On occasion, some in the viewing audience might ask themselves the question that seems to dominate most of the programs, “Is the father of the baby the man the mother asserts or was she having sex with more than one man at the time she became pregnant?” And there is at time the corollary: “Can she pass a lie detector test to offer additional proof of her faithfulness?
The identity of the mother is almost always a certainty unless there is a character like Bree Van de Camp on “Desperate Housewives” who faked a pregnancy to cover for her teenage daughter who was in hiding experiencing an authentic pregnancy.
The father’s identity, however, is a different matter and with it come financial, legal, and emotional issues.
What if, however, you are the child in the family pictures with blonde hair, the “cotton-top,” when all your siblings have dark hair? The hair is one thing and then what if, like me, you start asking about height (I’m the tallest), body shape (no small waist for me), the alignment of teeth (in my case, the misalignment), and health issues (so thankful that I’m healthy?
The solution to my doubts seemed to have no answer as my father died decades ago (And what daughter could ask her father about paternity without creating a tremendous uproar in the family?). My mother died in 2006. Yes, I could have asked her because we had a very special relationship.
The problem did not, however, surface for me in any real way until three years ago when someone make a casual remark, a remark that would have been better left unsaid.
With the death of my middle sister in May of this year, my desire to have a definitive answer moved from the depths of my consciousness to front and center.
Your questions might be the following: Why would you want to know? What good will knowing do? Will it change anything? And the big question is always the following: If your biological father is not the man on your birth certificate, will it change how you feel about him? Will it change how you feel about your mother?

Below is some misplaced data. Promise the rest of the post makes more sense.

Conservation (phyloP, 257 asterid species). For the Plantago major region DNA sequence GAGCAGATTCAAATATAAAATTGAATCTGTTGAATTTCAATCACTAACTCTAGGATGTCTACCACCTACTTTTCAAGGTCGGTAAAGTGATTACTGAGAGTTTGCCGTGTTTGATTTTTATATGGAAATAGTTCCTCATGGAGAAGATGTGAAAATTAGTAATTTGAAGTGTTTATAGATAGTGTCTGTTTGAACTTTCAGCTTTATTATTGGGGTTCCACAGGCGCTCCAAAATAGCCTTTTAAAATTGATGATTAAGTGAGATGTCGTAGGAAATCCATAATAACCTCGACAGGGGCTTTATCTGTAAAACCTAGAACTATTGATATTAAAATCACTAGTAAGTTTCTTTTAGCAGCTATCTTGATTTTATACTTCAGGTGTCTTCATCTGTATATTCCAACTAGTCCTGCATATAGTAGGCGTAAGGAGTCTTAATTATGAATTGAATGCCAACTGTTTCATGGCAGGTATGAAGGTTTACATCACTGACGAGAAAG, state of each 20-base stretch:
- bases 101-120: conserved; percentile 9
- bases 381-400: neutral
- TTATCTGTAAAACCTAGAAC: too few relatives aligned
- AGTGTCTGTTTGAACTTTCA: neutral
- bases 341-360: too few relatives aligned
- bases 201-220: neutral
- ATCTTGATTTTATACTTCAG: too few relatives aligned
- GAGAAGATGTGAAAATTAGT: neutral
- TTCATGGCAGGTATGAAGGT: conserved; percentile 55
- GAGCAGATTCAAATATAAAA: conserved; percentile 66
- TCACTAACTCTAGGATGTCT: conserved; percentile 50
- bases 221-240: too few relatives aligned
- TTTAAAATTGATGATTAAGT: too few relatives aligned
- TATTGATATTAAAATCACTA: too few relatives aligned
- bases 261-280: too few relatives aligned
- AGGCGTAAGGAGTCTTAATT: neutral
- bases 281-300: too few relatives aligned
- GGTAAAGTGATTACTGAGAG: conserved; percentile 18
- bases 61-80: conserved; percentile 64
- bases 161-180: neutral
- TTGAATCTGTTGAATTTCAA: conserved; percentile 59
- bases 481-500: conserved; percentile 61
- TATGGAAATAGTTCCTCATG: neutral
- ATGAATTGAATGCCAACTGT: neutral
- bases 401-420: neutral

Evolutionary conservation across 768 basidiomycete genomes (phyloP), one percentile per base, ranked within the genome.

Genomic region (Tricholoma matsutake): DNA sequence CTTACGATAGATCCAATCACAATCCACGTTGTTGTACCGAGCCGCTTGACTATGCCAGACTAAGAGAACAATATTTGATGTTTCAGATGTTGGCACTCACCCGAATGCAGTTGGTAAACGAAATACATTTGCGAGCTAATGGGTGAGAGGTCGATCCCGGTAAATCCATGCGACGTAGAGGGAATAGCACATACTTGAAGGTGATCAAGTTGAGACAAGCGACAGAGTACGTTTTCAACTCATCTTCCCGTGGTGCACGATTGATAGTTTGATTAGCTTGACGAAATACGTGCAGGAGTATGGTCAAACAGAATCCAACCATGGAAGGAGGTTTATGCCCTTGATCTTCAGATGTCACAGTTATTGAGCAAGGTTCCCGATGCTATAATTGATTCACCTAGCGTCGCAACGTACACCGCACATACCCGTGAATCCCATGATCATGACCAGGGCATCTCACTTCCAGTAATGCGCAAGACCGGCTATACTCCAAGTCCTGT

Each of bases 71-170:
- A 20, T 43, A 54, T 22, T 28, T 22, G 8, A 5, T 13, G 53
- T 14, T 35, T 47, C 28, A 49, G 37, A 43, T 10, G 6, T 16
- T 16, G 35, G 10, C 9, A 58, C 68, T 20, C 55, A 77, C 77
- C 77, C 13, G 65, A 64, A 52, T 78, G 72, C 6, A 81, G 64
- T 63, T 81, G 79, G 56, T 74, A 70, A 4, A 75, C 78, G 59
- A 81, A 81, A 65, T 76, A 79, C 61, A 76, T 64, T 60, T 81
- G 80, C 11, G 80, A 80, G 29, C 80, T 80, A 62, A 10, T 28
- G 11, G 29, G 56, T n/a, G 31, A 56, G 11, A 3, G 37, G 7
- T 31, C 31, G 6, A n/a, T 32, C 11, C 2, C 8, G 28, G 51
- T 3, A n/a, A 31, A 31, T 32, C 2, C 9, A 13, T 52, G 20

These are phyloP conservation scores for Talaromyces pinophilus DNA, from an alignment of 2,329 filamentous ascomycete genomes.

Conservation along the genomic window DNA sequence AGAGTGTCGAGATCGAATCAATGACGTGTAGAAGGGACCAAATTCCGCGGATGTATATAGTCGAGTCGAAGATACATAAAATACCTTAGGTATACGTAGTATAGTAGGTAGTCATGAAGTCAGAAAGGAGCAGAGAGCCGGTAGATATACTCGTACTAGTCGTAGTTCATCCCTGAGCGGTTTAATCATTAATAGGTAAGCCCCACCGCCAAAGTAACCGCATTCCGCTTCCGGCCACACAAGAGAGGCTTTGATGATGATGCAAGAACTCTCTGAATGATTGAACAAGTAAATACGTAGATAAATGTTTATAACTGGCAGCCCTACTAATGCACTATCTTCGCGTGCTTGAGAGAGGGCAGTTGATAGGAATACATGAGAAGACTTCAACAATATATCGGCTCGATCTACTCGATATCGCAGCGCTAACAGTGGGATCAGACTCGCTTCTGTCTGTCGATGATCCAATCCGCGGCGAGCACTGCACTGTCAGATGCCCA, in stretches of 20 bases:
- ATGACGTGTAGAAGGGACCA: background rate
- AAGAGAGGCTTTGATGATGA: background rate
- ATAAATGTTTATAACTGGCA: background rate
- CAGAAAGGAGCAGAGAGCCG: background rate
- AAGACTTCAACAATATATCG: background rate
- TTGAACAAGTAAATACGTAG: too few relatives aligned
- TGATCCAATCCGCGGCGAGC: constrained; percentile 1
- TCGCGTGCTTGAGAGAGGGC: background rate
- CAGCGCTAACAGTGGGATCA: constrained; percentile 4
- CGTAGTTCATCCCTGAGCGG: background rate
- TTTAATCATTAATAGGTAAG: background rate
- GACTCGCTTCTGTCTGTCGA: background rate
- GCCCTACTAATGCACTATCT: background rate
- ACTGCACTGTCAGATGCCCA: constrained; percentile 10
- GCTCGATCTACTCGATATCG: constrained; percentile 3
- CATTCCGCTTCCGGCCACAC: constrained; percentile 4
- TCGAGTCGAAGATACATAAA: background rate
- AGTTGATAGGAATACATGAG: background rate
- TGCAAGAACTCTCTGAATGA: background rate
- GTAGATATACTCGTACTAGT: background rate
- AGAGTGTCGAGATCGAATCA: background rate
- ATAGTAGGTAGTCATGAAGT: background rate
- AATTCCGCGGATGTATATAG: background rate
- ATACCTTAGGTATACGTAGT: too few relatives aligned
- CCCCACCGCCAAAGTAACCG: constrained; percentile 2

My response to the two last questions was a firm NO.
Why no? I was blessed to have a mother who was intelligent, nurturing, with compassion for so many who needed her kind and insightful words. Her days were spent in being a mother: reading to us, talking to us, holding us, taking care of us when we were ill, singing and speaking to us in French, and letting us know in a non obtrusive way that she cared for us, respected our judgment, and expected us to get an education and do well in the world.
And I always knew that I was my father’s favorite child, the one who brought life and light into his eyes, the one who made sure to hug him and spend time with him.
The saying “Inquiring minds want to know” pretty much defines me, so I got my oldest sister, Frances, to agree to participate in a DNA test, made a call to HARH the recent Fourth of July weekend, paid for the DNA test ($400 plus), sent in my swab, verified that Frances had submitted hers, and waited.
The agreement I had with Frances was that if the test did not come back with the results I wanted, we would tell no one.
I received the results via email two days ago, and I was happy: full siblingship probability 99.9999 percent with a 1,466,050 to 1 chance that we share the same mother and father.
Yes, Caleb Powers Bowling was/is my biological father. So I’m still smiling although I would affirm on a stack of Bibles that it would have made no difference if the results had been different.